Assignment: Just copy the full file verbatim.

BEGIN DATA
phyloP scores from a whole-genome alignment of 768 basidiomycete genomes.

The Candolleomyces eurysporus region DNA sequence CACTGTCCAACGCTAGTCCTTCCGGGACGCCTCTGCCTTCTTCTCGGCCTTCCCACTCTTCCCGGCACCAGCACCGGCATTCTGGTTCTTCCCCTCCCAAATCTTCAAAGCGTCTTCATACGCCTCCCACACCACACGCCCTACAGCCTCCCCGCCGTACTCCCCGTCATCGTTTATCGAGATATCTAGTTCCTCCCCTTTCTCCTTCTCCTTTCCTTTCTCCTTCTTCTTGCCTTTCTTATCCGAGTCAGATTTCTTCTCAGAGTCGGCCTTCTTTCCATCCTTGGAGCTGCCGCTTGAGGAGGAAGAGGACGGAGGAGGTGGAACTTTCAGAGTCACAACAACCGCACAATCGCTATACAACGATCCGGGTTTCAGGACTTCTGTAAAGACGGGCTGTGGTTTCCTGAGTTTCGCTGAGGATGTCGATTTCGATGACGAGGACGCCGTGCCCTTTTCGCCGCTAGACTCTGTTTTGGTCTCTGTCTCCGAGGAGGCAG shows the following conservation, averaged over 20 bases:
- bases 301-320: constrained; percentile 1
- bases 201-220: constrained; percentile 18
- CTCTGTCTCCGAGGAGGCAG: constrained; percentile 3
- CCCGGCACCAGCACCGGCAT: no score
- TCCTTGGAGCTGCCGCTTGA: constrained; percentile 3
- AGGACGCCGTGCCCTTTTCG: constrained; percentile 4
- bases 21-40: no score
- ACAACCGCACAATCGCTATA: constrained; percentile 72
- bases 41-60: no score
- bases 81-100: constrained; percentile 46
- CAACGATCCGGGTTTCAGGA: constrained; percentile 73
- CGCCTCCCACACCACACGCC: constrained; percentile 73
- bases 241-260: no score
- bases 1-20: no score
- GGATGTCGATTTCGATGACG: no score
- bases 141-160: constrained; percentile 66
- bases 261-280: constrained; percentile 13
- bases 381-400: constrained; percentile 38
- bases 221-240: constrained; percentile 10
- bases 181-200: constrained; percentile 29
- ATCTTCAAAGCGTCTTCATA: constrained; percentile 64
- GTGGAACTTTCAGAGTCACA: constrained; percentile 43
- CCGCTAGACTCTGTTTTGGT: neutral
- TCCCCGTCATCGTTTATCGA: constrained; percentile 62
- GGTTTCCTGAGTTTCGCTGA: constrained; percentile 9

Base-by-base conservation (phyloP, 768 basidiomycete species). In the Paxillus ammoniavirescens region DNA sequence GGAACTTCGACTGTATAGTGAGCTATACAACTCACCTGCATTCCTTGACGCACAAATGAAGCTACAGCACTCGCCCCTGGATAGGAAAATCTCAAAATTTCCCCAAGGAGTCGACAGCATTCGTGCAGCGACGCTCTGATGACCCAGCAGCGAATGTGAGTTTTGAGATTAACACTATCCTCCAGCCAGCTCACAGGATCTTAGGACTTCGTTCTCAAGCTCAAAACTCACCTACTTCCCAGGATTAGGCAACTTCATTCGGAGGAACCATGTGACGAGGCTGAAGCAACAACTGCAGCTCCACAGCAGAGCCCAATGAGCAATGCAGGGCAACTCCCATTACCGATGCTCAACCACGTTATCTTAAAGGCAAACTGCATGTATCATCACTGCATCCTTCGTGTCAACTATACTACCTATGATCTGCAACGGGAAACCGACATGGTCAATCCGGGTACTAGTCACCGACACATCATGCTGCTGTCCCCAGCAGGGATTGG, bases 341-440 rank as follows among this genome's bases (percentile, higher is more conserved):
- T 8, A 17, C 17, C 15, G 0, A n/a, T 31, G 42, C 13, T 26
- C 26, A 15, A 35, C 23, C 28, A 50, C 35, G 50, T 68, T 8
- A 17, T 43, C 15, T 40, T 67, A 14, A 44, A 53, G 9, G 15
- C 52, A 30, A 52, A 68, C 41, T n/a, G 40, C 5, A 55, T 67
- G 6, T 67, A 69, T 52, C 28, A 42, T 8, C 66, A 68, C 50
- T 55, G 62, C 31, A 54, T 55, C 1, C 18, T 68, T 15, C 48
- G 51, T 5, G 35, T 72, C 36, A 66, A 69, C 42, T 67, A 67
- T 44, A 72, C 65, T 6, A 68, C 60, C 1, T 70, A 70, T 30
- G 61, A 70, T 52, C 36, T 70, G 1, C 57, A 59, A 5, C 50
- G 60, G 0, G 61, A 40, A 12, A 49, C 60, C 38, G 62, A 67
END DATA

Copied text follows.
phyloP scores from a whole-genome alignment of 768 basidiomycete genomes.

The Candolleomyces eurysporus region DNA sequence CACTGTCCAACGCTAGTCCTTCCGGGACGCCTCTGCCTTCTTCTCGGCCTTCCCACTCTTCCCGGCACCAGCACCGGCATTCTGGTTCTTCCCCTCCCAAATCTTCAAAGCGTCTTCATACGCCTCCCACACCACACGCCCTACAGCCTCCCCGCCGTACTCCCCGTCATCGTTTATCGAGATATCTAGTTCCTCCCCTTTCTCCTTCTCCTTTCCTTTCTCCTTCTTCTTGCCTTTCTTATCCGAGTCAGATTTCTTCTCAGAGTCGGCCTTCTTTCCATCCTTGGAGCTGCCGCTTGAGGAGGAAGAGGACGGAGGAGGTGGAACTTTCAGAGTCACAACAACCGCACAATCGCTATACAACGATCCGGGTTTCAGGACTTCTGTAAAGACGGGCTGTGGTTTCCTGAGTTTCGCTGAGGATGTCGATTTCGATGACGAGGACGCCGTGCCCTTTTCGCCGCTAGACTCTGTTTTGGTCTCTGTCTCCGAGGAGGCAG shows the following conservation, averaged over 20 bases:
- bases 301-320: constrained; percentile 1
- bases 201-220: constrained; percentile 18
- CTCTGTCTCCGAGGAGGCAG: constrained; percentile 3
- CCCGGCACCAGCACCGGCAT: no score
- TCCTTGGAGCTGCCGCTTGA: constrained; percentile 3
- AGGACGCCGTGCCCTTTTCG: constrained; percentile 4
- bases 21-40: no score
- ACAACCGCACAATCGCTATA: constrained; percentile 72
- bases 41-60: no score
- bases 81-100: constrained; percentile 46
- CAACGATCCGGGTTTCAGGA: constrained; percentile 73
- CGCCTCCCACACCACACGCC: constrained; percentile 73
- bases 241-260: no score
- bases 1-20: no score
- GGATGTCGATTTCGATGACG: no score
- bases 141-160: constrained; percentile 66
- bases 261-280: constrained; percentile 13
- bases 381-400: constrained; percentile 38
- bases 221-240: constrained; percentile 10
- bases 181-200: constrained; percentile 29
- ATCTTCAAAGCGTCTTCATA: constrained; percentile 64
- GTGGAACTTTCAGAGTCACA: constrained; percentile 43
- CCGCTAGACTCTGTTTTGGT: neutral
- TCCCCGTCATCGTTTATCGA: constrained; percentile 62
- GGTTTCCTGAGTTTCGCTGA: constrained; percentile 9

Base-by-base conservation (phyloP, 768 basidiomycete species). In the Paxillus ammoniavirescens region DNA sequence GGAACTTCGACTGTATAGTGAGCTATACAACTCACCTGCATTCCTTGACGCACAAATGAAGCTACAGCACTCGCCCCTGGATAGGAAAATCTCAAAATTTCCCCAAGGAGTCGACAGCATTCGTGCAGCGACGCTCTGATGACCCAGCAGCGAATGTGAGTTTTGAGATTAACACTATCCTCCAGCCAGCTCACAGGATCTTAGGACTTCGTTCTCAAGCTCAAAACTCACCTACTTCCCAGGATTAGGCAACTTCATTCGGAGGAACCATGTGACGAGGCTGAAGCAACAACTGCAGCTCCACAGCAGAGCCCAATGAGCAATGCAGGGCAACTCCCATTACCGATGCTCAACCACGTTATCTTAAAGGCAAACTGCATGTATCATCACTGCATCCTTCGTGTCAACTATACTACCTATGATCTGCAACGGGAAACCGACATGGTCAATCCGGGTACTAGTCACCGACACATCATGCTGCTGTCCCCAGCAGGGATTGG, bases 341-440 rank as follows among this genome's bases (percentile, higher is more conserved):
- T 8, A 17, C 17, C 15, G 0, A n/a, T 31, G 42, C 13, T 26
- C 26, A 15, A 35, C 23, C 28, A 50, C 35, G 50, T 68, T 8
- A 17, T 43, C 15, T 40, T 67, A 14, A 44, A 53, G 9, G 15
- C 52, A 30, A 52, A 68, C 41, T n/a, G 40, C 5, A 55, T 67
- G 6, T 67, A 69, T 52, C 28, A 42, T 8, C 66, A 68, C 50
- T 55, G 62, C 31, A 54, T 55, C 1, C 18, T 68, T 15, C 48
- G 51, T 5, G 35, T 72, C 36, A 66, A 69, C 42, T 67, A 67
- T 44, A 72, C 65, T 6, A 68, C 60, C 1, T 70, A 70, T 30
- G 61, A 70, T 52, C 36, T 70, G 1, C 57, A 59, A 5, C 50
- G 60, G 0, G 61, A 40, A 12, A 49, C 60, C 38, G 62, A 67